Which disproves a lot of assumptions that I was raised to believe…and many other people were raised to believe the same myths…

  10. I really resonate with your words and what seems to be Michelle’s experience as well, Joe. I’ve struggled with feeling left out–an outsider–in many situations throughout my life. Jesus has been teaching me lately that He was/is an outsider. Most “stumble over Him.” And so I am blessed to experience His suffering. That does bring me comfort, but it’s still so very hard when I’m in the middle of some kind of rejection.

    As far as divorce is concerned, I’ve learned so much from you here at your blog, Joe. And it seems crazy to me that people cannot see that there are situations where a divorce is beneficial and permitted. I think the fact that many have used divorce as a quick and easy option is why many protest against it being an option at all. Thanks for your courage in speaking out on this and for giving us your review of Michelle’s book!

    • “Therefore Jesus also, that He might sanctify the people through His own blood, suffered outside the gate. So, let us go out to Him outside the camp, bearing His reproach.” (Heb 13:12-13 NASB)

      Yes, Jesus is an outsider, and we are called to join Him outside the camp…to be willing to be treated as an outsider as we cling to His truth.

      And rejection is so hard…but also a necessary part of deliverance. As we continue to cling to His truth even as we are rejected (or the truths God has shown us are rejected) we are delivered from the wrong teachings by which we were previously bound. The rejection, itself, makes the distinction clearer for us, aiding our deliverance.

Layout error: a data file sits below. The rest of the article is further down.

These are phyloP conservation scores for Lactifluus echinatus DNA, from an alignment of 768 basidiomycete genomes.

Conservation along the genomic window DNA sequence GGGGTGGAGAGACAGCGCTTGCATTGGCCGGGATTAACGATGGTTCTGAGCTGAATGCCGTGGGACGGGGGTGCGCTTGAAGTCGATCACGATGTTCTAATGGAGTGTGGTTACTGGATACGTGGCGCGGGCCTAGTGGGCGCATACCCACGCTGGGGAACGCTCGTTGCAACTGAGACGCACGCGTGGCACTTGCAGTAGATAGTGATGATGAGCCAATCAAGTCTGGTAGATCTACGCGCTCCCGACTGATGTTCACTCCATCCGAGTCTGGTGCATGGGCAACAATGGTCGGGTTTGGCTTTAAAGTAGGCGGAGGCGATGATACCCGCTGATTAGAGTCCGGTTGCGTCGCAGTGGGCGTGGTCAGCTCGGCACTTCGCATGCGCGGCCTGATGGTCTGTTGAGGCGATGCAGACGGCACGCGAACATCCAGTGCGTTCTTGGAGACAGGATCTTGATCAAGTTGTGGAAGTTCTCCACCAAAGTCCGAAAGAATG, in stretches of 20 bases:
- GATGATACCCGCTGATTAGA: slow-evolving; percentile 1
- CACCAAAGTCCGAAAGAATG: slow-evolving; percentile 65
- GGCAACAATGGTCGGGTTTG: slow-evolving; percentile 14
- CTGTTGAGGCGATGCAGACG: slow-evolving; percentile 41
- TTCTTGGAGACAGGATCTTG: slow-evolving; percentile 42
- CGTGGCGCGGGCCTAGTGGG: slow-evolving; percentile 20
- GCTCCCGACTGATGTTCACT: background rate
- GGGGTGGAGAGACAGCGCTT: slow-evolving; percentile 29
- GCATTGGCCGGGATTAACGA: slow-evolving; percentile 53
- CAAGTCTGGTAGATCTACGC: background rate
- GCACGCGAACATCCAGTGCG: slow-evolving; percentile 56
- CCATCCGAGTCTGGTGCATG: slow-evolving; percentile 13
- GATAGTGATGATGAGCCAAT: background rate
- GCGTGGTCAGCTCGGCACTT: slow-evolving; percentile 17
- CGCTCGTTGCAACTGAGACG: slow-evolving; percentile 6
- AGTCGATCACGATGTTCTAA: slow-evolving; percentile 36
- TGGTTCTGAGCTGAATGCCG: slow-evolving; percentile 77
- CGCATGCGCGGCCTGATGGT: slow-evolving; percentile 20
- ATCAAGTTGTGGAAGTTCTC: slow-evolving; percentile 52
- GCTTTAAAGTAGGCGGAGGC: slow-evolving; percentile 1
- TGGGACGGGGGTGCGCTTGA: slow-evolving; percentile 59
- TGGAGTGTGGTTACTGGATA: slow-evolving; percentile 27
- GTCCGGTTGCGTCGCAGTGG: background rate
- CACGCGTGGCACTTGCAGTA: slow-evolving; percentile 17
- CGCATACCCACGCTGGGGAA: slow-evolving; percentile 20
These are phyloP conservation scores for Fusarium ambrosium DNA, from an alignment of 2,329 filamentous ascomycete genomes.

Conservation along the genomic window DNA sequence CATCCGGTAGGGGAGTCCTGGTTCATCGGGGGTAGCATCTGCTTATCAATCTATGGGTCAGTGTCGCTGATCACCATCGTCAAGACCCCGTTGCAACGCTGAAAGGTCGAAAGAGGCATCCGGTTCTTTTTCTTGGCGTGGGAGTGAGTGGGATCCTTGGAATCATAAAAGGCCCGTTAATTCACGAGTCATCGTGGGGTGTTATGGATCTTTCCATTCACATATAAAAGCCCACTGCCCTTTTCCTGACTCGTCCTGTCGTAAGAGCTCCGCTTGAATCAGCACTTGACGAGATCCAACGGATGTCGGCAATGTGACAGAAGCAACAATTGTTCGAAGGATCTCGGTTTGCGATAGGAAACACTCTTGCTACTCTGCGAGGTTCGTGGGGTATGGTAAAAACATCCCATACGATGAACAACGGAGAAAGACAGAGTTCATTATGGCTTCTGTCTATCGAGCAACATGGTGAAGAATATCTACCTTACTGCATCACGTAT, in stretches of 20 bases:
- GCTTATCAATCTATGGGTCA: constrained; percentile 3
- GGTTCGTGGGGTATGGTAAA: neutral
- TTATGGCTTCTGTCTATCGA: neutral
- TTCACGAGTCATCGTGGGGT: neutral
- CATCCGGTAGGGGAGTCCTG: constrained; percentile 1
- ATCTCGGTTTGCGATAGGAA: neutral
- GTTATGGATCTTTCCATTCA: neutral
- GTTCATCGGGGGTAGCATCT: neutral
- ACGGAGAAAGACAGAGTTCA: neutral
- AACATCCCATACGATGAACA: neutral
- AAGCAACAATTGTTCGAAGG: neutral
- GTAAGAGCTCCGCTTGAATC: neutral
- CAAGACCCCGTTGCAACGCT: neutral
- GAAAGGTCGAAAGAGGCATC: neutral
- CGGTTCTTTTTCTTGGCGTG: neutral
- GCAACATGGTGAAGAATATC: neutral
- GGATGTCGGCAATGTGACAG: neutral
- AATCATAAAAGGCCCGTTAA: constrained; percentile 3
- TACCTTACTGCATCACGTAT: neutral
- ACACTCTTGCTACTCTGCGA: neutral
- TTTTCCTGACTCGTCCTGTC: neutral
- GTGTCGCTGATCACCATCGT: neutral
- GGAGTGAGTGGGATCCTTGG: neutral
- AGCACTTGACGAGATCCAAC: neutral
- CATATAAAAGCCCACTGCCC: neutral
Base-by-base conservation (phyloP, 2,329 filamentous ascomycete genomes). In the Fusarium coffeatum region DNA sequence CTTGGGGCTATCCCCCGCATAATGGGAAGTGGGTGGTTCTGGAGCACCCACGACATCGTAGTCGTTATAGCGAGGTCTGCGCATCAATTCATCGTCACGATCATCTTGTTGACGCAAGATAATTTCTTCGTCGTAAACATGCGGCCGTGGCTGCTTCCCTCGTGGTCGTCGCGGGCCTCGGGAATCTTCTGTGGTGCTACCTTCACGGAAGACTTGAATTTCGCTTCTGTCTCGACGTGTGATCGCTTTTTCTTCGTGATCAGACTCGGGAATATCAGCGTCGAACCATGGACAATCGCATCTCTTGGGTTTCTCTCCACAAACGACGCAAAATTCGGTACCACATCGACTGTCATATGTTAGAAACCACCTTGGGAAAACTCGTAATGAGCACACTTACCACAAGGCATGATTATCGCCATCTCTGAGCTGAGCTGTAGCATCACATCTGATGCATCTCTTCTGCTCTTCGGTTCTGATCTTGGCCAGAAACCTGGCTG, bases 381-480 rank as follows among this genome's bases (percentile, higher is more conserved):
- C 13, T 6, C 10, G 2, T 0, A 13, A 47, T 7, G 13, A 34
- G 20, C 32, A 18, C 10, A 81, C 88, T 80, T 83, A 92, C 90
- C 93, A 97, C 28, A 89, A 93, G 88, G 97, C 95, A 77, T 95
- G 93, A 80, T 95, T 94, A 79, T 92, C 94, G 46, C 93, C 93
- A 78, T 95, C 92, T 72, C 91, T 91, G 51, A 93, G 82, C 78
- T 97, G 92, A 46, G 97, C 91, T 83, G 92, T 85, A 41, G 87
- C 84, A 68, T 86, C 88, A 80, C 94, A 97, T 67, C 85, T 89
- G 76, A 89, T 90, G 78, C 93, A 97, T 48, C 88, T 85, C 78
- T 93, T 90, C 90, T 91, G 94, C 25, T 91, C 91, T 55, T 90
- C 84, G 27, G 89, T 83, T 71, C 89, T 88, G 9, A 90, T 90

God’s beloved misfits! What a wonderful identity to embrace! 🙂

      Thank you, Beth! Your words are always such a blessing to me!

  11. Joe, that is probably the most poignant post of yours I’ve read to date. You wove everything together beautifully, though it is a heart-wrenching topic.

    It is a double slap in the face to have taken away the one place you felt accepted and connected. As I thought of you being cautious about revealing your marital status, I wondered what/where/when I’ve made judgmental comments on various topics without meaning or realizing what I’d done. It’s painful to know how much our attitudes affect each other.